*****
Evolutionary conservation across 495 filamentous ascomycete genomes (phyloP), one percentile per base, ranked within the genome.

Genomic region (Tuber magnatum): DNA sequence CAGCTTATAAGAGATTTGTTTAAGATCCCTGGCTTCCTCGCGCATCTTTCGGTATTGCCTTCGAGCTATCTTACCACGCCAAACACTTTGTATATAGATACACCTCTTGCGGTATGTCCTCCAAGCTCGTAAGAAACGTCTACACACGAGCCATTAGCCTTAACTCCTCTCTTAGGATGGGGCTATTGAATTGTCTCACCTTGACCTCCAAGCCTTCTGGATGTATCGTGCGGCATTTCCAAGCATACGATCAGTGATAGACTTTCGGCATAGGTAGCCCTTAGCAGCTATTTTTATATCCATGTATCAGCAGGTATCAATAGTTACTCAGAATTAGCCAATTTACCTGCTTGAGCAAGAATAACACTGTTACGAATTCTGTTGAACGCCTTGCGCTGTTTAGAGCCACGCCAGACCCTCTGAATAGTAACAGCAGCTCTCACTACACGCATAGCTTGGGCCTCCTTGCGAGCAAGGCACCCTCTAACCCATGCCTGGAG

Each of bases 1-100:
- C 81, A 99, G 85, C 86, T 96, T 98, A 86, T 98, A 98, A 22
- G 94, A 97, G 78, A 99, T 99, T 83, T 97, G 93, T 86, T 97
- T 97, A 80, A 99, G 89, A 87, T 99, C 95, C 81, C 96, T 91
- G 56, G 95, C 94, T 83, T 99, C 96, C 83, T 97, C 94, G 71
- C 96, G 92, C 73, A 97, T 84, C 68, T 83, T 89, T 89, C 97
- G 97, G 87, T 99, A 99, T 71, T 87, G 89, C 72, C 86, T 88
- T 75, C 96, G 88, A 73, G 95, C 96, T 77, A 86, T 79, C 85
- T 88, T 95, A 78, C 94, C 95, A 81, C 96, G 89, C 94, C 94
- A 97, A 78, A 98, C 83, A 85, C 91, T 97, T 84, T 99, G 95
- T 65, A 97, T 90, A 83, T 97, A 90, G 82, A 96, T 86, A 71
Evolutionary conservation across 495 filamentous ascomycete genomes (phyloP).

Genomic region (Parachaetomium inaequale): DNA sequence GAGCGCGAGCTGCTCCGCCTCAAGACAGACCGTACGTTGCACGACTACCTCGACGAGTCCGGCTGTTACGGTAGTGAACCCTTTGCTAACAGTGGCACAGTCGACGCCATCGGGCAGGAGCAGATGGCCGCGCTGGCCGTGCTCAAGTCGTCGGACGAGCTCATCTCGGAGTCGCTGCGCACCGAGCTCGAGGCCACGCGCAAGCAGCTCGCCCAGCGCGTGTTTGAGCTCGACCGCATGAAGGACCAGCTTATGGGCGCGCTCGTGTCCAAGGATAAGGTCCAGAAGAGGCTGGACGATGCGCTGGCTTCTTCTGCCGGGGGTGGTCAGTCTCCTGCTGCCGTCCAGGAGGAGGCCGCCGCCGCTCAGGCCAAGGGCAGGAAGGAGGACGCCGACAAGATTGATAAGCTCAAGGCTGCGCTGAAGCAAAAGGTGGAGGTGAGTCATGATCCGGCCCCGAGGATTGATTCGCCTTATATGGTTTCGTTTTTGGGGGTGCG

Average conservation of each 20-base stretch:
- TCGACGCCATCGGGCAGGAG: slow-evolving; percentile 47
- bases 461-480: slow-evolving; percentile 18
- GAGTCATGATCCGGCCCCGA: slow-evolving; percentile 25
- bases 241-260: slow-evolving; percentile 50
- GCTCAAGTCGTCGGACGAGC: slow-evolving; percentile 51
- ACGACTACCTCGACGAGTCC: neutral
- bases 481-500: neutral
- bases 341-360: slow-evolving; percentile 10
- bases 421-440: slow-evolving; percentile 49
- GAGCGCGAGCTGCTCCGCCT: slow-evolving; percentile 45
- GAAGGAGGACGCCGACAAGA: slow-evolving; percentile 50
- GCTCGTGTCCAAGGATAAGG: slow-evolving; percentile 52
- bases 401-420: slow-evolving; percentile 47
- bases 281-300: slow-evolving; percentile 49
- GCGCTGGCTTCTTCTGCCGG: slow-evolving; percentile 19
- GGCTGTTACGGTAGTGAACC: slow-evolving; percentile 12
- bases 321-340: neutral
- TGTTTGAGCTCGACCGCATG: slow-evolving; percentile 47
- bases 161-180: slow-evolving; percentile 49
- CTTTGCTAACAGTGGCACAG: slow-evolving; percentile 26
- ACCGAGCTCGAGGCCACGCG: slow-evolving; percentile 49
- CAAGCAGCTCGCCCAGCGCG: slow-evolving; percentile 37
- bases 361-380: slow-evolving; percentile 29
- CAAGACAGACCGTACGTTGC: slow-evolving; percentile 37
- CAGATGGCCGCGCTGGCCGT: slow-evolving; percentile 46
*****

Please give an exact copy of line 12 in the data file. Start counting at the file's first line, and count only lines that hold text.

- A 97, A 78, A 98, C 83, A 85, C 91, T 97, T 84, T 99, G 95